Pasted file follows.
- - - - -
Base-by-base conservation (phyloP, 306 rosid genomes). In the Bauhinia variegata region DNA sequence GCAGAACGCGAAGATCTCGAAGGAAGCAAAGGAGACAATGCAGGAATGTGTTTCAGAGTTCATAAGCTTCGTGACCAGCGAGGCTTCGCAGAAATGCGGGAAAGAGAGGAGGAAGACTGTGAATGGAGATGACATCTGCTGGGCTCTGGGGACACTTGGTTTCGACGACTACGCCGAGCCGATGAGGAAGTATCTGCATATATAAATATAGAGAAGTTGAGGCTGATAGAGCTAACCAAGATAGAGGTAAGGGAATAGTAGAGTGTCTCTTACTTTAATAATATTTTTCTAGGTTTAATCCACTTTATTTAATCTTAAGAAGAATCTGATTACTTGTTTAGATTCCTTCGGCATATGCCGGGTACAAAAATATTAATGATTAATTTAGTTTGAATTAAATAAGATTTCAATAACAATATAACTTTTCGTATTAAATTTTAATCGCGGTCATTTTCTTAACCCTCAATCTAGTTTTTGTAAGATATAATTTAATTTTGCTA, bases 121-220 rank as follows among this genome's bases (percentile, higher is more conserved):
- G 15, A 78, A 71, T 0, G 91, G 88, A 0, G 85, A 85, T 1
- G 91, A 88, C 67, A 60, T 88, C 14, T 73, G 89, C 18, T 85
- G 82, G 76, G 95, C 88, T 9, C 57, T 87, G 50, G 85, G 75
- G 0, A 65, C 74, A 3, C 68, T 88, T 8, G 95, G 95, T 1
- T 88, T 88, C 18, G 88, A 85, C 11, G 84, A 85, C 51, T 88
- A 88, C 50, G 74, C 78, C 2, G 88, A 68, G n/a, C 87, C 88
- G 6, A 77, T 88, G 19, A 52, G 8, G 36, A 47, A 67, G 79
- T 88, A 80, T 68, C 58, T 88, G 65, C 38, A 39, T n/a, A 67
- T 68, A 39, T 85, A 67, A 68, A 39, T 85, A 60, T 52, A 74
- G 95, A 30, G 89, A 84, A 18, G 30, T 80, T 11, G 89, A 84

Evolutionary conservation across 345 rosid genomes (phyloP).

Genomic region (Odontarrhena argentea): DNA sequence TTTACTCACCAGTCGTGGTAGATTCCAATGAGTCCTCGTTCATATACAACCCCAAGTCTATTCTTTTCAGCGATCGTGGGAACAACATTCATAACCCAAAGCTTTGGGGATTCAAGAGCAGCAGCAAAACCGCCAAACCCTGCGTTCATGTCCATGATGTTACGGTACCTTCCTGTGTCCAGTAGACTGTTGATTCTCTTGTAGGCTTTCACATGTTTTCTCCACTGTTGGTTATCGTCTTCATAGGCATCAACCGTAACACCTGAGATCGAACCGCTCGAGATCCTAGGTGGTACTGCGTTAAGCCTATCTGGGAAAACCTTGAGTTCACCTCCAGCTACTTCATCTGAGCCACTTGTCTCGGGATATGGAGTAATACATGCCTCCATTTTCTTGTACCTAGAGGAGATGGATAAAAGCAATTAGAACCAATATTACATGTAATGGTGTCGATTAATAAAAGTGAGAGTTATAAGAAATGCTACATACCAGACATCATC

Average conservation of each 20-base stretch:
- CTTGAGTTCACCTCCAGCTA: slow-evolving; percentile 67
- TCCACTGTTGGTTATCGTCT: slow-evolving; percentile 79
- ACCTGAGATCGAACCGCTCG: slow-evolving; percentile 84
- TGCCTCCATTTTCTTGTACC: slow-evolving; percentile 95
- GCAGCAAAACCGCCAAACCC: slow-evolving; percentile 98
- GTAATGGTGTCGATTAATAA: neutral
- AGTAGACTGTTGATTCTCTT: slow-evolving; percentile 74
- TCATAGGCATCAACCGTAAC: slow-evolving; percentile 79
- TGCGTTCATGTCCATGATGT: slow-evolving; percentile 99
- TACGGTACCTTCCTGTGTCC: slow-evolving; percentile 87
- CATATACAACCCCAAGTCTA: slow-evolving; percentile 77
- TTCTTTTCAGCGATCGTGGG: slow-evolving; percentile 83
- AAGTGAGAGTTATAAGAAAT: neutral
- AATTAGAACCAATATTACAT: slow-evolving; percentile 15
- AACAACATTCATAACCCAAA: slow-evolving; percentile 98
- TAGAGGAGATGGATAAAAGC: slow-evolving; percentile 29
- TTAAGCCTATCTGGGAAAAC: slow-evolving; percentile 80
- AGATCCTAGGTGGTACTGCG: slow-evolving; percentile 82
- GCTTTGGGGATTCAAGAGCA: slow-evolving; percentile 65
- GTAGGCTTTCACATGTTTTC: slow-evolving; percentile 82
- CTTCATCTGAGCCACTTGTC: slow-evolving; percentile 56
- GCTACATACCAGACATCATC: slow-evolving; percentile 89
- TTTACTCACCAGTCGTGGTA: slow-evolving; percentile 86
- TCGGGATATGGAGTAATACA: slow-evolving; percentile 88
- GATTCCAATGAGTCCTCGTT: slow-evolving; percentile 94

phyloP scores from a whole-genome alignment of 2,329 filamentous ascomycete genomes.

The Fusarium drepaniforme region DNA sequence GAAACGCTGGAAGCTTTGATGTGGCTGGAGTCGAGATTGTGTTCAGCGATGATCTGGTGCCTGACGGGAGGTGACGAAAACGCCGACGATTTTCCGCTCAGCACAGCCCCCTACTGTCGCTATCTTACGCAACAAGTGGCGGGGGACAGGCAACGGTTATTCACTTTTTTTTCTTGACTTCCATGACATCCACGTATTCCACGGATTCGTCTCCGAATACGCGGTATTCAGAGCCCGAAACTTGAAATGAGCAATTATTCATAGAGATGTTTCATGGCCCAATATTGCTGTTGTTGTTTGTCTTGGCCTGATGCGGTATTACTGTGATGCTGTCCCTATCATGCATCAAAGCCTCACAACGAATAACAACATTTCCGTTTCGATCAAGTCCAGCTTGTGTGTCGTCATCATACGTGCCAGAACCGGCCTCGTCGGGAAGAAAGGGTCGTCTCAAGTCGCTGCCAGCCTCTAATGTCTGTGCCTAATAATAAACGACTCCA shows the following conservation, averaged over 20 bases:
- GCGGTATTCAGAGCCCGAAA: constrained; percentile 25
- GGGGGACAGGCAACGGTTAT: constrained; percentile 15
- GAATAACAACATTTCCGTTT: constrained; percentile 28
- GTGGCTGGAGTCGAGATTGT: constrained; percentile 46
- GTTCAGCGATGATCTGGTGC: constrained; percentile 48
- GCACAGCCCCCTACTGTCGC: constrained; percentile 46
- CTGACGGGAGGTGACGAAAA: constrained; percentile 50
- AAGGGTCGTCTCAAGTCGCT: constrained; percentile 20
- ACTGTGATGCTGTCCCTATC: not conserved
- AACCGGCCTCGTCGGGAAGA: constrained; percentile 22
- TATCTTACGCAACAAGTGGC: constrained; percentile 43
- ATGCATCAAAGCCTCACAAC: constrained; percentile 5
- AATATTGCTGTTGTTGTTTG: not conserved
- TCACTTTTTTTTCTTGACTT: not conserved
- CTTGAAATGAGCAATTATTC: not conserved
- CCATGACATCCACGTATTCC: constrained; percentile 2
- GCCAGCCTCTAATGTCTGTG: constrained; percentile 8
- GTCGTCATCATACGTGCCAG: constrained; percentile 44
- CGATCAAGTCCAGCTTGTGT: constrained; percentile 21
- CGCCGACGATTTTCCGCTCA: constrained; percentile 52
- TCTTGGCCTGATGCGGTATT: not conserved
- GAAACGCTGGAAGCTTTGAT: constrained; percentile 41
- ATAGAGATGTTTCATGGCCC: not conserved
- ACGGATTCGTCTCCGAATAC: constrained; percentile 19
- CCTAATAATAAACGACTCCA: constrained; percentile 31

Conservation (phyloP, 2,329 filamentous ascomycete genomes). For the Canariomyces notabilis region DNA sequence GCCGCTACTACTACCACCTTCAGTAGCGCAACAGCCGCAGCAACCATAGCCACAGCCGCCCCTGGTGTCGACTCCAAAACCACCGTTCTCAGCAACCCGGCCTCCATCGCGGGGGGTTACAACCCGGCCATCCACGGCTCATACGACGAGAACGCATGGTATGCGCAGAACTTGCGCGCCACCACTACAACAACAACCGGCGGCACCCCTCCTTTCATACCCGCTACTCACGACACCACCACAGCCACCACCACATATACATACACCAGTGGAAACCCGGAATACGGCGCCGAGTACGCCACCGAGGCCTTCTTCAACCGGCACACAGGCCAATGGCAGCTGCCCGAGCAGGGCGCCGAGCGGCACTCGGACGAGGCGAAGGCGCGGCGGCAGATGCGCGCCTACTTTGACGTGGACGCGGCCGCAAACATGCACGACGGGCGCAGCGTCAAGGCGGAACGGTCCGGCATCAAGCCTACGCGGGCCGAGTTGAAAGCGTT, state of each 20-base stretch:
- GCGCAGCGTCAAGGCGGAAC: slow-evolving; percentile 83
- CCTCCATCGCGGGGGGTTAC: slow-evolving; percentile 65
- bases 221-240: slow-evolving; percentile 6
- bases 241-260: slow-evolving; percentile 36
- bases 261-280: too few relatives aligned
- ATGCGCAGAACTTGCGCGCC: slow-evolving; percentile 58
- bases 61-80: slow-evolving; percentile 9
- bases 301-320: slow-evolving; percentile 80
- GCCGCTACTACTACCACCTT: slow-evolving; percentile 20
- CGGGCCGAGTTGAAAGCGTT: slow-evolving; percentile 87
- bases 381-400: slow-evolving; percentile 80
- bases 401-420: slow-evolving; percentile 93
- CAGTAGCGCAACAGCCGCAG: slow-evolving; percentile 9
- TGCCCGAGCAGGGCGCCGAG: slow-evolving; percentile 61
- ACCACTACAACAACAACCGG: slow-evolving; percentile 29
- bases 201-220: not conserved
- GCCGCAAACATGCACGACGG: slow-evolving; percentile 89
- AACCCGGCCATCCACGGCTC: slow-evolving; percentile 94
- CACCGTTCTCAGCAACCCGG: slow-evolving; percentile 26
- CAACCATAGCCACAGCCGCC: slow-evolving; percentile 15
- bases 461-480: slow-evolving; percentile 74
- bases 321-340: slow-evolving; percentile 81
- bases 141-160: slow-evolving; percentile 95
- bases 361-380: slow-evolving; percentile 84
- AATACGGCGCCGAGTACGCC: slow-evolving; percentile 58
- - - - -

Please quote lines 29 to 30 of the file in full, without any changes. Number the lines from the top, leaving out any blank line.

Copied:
- AACAACATTCATAACCCAAA: slow-evolving; percentile 98
- TAGAGGAGATGGATAAAAGC: slow-evolving; percentile 29